We are experienced in both Waterfall & Agile Methods and Coding Standards. The Agile methodology treats the time-to-market as the most important feature while Waterfall methodology treats the collective feature set as the most important. Our team can adapt to work in either method, depending on your situation and requirements.
Waterfall Software Development Model
The Waterfall Model is the most common version of a Software Development Life Cycle (SDLC) for software development. It is called the Waterfall Model because it defines a rigid and linear development method, where each phase is completed before the next one is started and there is no loop back. It follows the principle of doing things right the first time. Every time.
This model is preferred when the requirements are clearly and visibly outlined. Complete project execution is divided in to well defined stages of analysis, design, development, testing & QA, release & user acceptance and finally followed by maintenance and support. Typically a schedule is set with deadlines for each stage of development at the start of the project. In theory, this model leads to the project being delivered on time because each phase has been planned in detail. Practically this model involves high risk as it does not embrace the inevitable changes and revisions that become necessary with most of the projects. Once an application is in the testing stage, it is very difficult to go back and change something that was not thought of in the analysis stage.
1. Tabernae Development Process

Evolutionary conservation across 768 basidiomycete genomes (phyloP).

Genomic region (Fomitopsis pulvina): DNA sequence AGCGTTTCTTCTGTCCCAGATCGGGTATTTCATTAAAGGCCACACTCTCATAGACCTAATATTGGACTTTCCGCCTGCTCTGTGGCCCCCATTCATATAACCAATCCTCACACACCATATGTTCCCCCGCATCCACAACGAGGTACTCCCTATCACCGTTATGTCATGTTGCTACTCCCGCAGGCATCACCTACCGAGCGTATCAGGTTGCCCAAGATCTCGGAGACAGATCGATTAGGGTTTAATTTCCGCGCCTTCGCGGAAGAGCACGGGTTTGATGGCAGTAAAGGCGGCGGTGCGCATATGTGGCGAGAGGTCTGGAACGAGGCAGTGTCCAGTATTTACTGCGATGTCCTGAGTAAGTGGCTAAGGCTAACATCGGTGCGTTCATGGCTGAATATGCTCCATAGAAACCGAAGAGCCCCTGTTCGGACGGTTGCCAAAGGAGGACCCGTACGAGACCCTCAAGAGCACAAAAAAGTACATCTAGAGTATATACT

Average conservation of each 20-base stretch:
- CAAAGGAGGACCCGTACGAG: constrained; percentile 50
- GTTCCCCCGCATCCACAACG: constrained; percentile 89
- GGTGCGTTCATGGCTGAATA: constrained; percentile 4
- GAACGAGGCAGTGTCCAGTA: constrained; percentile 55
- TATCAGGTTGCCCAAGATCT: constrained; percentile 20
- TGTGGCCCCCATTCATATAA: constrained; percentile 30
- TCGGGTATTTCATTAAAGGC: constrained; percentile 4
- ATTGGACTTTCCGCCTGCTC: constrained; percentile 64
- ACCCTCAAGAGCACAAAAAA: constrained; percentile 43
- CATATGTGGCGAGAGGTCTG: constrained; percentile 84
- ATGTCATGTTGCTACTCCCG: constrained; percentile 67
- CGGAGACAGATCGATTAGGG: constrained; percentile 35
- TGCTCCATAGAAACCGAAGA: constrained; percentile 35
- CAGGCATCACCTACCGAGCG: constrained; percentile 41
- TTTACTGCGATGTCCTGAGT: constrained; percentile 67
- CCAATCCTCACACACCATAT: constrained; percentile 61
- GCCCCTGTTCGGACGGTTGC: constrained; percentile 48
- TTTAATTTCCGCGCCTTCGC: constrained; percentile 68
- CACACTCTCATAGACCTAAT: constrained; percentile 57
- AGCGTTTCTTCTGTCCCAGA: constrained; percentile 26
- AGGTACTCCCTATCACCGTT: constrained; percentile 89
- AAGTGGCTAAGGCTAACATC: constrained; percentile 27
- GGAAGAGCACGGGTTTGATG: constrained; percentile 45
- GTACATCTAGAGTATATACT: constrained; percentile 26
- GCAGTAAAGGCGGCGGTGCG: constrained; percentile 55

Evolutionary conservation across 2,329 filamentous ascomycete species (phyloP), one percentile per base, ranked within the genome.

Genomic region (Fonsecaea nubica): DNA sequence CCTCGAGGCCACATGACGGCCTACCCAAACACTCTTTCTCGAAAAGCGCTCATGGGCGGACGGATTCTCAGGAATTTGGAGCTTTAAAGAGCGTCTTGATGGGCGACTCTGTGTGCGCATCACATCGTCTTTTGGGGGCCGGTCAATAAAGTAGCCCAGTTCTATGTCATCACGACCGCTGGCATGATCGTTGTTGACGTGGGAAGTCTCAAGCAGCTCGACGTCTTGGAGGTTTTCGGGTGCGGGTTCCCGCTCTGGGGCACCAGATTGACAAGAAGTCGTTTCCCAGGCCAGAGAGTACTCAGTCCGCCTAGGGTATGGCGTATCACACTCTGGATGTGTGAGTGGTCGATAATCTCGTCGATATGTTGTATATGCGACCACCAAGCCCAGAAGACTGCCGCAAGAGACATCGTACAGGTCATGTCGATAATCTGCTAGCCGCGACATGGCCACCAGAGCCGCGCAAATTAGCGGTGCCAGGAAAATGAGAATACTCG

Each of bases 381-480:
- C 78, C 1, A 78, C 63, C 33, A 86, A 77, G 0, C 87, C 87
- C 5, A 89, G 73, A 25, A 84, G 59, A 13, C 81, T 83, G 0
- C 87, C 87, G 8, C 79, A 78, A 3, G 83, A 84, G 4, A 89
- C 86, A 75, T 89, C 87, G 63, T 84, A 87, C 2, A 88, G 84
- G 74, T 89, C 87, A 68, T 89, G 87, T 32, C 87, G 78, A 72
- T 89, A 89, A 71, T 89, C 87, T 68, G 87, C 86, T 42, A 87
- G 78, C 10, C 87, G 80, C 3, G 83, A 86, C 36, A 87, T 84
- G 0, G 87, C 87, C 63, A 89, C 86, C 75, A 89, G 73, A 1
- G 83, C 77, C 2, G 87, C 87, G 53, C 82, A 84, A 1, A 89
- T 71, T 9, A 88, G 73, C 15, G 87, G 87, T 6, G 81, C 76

Well-designed, profitable websites and Internet applications do not happen by accident. It is necessary before the first line of code to spend some time thinking about why the website or application will be built and who the visitors will be. Once a new project is contracted, a Project Manager is assigned to the project. The Project Manager will act as the liaison between the Client and the Developers and will be responsible for moving the project from start to finish through the Tabernae development process as outlined below:
Step 1 - Client Interview
The Client will be contacted by the Project Manager to conduct the Client Interview. The Client Interview is a series of questions about the specifics of the project with regard to the expectations desired in the design of the initial home page. During the interview, the Project Manager will ask questions about the desired color scheme, other websites you like the look of, layout elements such as logins, specials etc., as well as the specific navigation buttons that will need to be built. At this point, the navigation is often decided. This is also when we will need your electronic logo file and any image files that will be incorporated to the design of the home page. The more information and specifics a client provides the Project Manager during the Client Interview the better our chances of us providing design mockups that will be a winning design for the layout of the homepage.